Intercepting WRCHV

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julie_m
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Intercepting WRCHV

Post by julie_m »

I've written some text wrapping / capital-after-full-stop code as part of my AdveBuilder adventure engine, which currently sits as a wrapper around OSASCI, called mainly from my text uncompression subroutine but also where there is a need to print raw text.

However, I was wondering whether it might be better if I redirected OSWRCH to my code? That way, PRINT statements in BASIC would go through the text wrapping directly without having to CALL a machine code routine explicitly. It's all running in MODE 7 to minimise space usage anyway, so there won't be any control sequences to worry about interfering with. It sort of feels like the way Acorn would have expected you to do it.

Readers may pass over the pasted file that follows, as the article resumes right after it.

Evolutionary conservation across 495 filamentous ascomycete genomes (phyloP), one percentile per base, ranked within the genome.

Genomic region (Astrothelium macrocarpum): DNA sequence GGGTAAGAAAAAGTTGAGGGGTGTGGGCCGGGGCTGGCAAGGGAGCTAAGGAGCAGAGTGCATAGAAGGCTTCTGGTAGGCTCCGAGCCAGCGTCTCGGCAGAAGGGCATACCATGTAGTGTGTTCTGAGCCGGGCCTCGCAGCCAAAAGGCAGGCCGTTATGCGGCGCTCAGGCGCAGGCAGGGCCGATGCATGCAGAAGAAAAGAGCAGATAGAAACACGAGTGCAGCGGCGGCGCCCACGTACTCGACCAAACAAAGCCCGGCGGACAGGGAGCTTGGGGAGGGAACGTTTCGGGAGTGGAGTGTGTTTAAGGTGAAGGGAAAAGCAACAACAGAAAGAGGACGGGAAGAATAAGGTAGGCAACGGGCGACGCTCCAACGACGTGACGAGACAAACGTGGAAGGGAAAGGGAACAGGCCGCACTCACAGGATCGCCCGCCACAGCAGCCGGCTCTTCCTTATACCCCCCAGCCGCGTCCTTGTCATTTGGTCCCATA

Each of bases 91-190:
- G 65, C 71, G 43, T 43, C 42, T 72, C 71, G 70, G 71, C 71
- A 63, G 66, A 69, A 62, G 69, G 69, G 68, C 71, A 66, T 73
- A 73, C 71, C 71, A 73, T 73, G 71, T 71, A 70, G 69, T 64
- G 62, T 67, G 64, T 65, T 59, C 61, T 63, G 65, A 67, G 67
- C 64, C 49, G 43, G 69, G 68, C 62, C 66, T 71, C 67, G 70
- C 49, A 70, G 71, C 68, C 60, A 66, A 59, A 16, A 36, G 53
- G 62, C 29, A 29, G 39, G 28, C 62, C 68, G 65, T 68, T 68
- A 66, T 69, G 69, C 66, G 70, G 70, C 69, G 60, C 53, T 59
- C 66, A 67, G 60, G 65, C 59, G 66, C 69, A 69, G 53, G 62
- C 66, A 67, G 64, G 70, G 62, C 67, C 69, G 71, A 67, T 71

I'm thinking I will need to have an initialisation routine to get the address of the real MOS routine (since I don't know what machine it is running on) which will be in WRCHV at &20E-&20F, save that address into bytes 2-3 of a JMP instruction, and then have my code call that instead of OSWRCH:

Code: Select all

.wrap_on
    LDA &20F \ high byte of WRCHV
    BPL no_init \ skip this if WRCHV is pointing to RAM
    STA orig_oswrch+2 \ third byte of JMP instruction
    LDA &20E \ low byte of WRCHV
    STA orig_oswrch+1 \ second byte of JMP instruction
.no_init
    LDA new_oswrch
    STA &20E
    LDA new_oswrch+1
    STA &20F
    RTS

.wrap_off
    LDA orig_oswrch+2 \ third byte of JMP instruction
    BPL woff0 \ skip this if it is still pointing to RAM
    STA &20F \ high byte of WRCHV
    LDA orig_oswrch+1 \ second byte of JMP instruction
    STA &20E \ low byte of WRCHV
.woff0
    RTS    

.orig_oswrch \ JSR or JMP here instead of &FFEE
    JMP orig_oswrch \ this will get overwritten by wrap_on

.new_oswrch
    \ do text wrappingy stuff
    JMP orig_oswrch